Senongo Akpem is a designer, illustrator, and the founder of Pixel Fable, a collection of interactive Afrofuturist stories. For the past fifteen years, he has specialized in collaborating with clients across the world on flexible, impactful digital experiences. He is currently the Design Director at Constructive, a social impact design agency. Previously, he was art director at Cambridge University Press, where he led a global design team.
The child of a Nigerian father and a Dutch-American mother, Senongo grew up in Nigeria, lived in Japan for almost a decade, and now calls New York City home. Living in constantly shifting cultural and physical spaces has given him unique insight into the influence of culture on communication and creativity.
Senongo speaks at conferences around the world about cross-cultural design, digital storytelling, and transmedia. He loves any and all science fiction.
How much consideration have you given to how the text of your site is rendered when it’s localized? Do you consider whether your webfonts load in China? How dense your paragraphs appear in Korean? How your buttons grow (or shrink) in Japanese? Senongo Akpem covers all this and more in this excerpt from Cross-Cultural Design.
Real creative change can happen. And is happening and thriving—just outside our usual circles. Senongo Akpem talks about how the design community has changed, and how venturing further afield can help us push the “Reset” button.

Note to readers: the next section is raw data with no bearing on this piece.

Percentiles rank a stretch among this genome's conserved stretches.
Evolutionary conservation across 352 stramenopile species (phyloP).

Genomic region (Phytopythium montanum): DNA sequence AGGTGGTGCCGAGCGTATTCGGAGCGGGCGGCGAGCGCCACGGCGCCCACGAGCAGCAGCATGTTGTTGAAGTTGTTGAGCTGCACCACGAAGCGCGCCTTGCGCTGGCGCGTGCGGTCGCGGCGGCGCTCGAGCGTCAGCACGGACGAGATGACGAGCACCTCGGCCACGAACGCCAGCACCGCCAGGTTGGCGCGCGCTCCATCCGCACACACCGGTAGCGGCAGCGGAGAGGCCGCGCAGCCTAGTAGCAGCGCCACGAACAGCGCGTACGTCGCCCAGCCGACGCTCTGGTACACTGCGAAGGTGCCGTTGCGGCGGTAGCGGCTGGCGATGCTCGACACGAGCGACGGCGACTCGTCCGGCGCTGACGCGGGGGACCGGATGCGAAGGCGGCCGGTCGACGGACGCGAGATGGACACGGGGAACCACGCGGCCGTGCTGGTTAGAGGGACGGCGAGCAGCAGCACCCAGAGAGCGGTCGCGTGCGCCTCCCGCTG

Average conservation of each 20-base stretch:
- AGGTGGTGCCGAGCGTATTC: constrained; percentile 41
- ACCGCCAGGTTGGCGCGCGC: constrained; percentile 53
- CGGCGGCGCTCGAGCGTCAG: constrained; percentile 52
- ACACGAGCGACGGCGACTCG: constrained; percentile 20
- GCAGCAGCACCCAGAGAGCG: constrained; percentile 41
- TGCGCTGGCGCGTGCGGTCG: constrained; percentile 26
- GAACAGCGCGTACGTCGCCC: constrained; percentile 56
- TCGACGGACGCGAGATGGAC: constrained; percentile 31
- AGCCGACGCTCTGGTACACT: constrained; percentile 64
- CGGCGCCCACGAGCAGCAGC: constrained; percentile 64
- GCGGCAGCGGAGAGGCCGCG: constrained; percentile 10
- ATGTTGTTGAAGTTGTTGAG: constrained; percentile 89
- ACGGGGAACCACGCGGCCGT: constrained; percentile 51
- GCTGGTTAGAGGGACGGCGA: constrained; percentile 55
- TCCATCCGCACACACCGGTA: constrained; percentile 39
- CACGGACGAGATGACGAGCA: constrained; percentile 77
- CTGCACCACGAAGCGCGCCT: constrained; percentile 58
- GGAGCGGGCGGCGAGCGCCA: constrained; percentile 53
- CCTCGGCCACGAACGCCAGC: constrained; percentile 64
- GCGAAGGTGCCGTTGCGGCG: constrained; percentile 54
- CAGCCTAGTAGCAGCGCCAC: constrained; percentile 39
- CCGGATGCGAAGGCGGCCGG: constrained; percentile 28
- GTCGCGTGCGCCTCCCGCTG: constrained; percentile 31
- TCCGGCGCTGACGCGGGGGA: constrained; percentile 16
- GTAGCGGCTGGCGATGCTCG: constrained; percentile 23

Good workshops start long before you get everyone in the room. By setting goals, creating an agenda, and communicating early and often with your attendees, Senongo Akpem shows how you can set your workshop up for success.
Practice makes perfect, but how do you help your team practice difficult conversations? Senongo Akpem shows how roleplay can help new managers learn useful techniques and gain confidence for those tough discussions ahead.
Mentorship isn't magic; training doesn't just happen. You need a clear process in place to train junior team members and give them the skills they need to grow. Senongo Akpem shares his process for asking questions and tailoring projects to match a team member's abilities.
Half of all web pages are in English, but only about 28 percent of people using the internet speak English as a first language. Fortunately, designing for non-native English speakers doesn't have to come with a huge price tag. Senongo Akpem shares three straightforward strategies for making your sites and apps more usable for non-native speakers.
The web operates in ways that can conflict with our traditional view of what a “story” is. Content is chunked, mixed, and spread across channels, devices, and formats. How do we understand story lines, characters, interactions, and the role of the audience, given this information sprawl? Cue nonlinear narratives—Senongo Akpem guides us past basic “scrolly-telling” to immersive, sometimes surprising experiences.